Monday, October 28, 2019

Review of Beyond the Sea by Paul Lynch

A slightly edited version of this review appeared in the Sunday Times on 25 August 2019.

Paul Lynch seems to have avoided the cloying embrace of the mutual adoration society that constitutes literary life in Ireland. He’s popular in France where he has won numerous awards and in the USA. At home his talents are less celebrated, although he did win the Kerry Group Irish Novel of the Year Award in 2018. Maybe he doesn’t fit the current fashion for books that are inspired by personal misfortunes or dysfunctional families. His novels are artistic creations, often based on historical events, where the author doesn’t intrude. His last novel, Grace, had its background in the Famine and his latest work is based on an extraordinary real-life story.

The title of Lynch’s absorbing book is an evocative one for the dwindling number who remember the old Bobby Darin song. But Lynch is not interested in torch songs or even Sandra Dee, his concerns are more elemental. Bolivar is a muscular fisherman with an under-developed work ethic in a vaguely South American fishing village. His usual fishing partner has gone missing after a night of revelry. He is given a new partner by his boss, a youth who doesn’t inspire confidence in Bolivar: “he is an insect from the mangroves”. The mismatched pair head off fishing. But they set out just a little too late - a storm is coming and sensible sailors are heading for port rather then the fishing grounds. The inevitable disaster ensues and the two men are cast adrift. Thus the story begins.

The outline of Lynch’s novel is very similar to a real event: the extraordinary story of Salvador Alvarenga, a 36 year old fishermen from El Salvador who survived 14 months adrift in a small boat with an inexperienced companion. Many incidents depicted in the novel actually occurred during Alvarenga’s odyssey. These included dumping the boat’s store of fish to lighten the load, bashing the already broken engine in despair, hunkering down inside a large ice box for much of time, letting strips of fish dry in the sun, drinking urine, and catching and eating a turtle. However, Lynch’s concern is not just the minutiae of survival or the gripping yarn of men battling the elements – although his account of these is exciting and persuasive and draw the reader onto the boat with the desperate fishermen. His main interest lies in the existential struggle within - how men handle themselves in extremis. Beyond the sea and the sheltering sky we encounter ourselves – in the dark depths of our consciousness and the troubling memories that bubble to the surface. As the two characters slip the ties of civilization, the mobile phones, the football on TV and the other superficial distractions of modern life, they are forced to look within and confront what’s really important to them. In Bolivar’s case it’s the child he left behind when he deserted his wife following a fraught situation with a drugs cartel. “I was gone but a great storm blew me back to you.” With the insipid Hector (an ironic name indeed) it’s the thoughts of a life not yet adequately lived and now seemingly slipping away from him. He dwells morbidly on an unconsummated affair with his girl-friend. His nightmares entail her enjoying with others what she denied him.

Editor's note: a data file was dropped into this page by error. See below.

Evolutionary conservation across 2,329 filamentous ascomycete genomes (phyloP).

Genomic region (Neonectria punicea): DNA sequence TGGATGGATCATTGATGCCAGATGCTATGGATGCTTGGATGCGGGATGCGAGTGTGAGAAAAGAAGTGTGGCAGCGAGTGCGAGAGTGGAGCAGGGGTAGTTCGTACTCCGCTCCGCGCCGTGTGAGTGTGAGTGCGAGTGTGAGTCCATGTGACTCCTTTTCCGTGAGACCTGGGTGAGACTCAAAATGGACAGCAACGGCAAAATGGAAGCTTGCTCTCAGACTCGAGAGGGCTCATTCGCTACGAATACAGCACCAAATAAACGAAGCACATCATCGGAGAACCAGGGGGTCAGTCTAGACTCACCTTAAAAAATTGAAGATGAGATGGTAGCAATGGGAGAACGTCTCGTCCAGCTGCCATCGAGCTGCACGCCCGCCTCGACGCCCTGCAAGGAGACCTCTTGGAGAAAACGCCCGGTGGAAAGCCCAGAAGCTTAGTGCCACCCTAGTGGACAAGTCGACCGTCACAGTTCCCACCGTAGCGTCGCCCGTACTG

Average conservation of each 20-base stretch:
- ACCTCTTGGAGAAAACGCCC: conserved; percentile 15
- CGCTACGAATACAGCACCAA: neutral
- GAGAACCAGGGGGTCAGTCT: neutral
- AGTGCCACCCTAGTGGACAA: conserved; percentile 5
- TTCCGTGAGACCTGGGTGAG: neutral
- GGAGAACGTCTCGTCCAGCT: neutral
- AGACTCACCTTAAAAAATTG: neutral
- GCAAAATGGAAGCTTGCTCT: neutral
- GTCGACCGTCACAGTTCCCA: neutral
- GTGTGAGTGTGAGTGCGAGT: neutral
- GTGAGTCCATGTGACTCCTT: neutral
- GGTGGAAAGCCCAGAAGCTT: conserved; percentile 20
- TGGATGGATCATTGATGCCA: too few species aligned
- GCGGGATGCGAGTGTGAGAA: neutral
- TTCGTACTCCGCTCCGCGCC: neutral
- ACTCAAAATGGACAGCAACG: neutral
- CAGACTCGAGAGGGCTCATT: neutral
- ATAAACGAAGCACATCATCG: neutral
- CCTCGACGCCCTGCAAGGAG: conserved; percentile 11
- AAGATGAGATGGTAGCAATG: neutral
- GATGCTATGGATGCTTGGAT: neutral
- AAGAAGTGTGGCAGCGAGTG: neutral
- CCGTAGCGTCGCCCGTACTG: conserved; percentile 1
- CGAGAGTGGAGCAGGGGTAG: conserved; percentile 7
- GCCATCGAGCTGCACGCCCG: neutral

Once they have averted the immediate dangers of drowning or starving their survival becomes a matter of battling the demons that emerge from within. The story centers on this struggle - their successes and failures.  Although the book’s concerns are more existential than environmental, we get plenty of attendant detail of birds and fish with plastic in their stomachs and the sea around them constantly throws up the detritus of an ugly and uncaring world.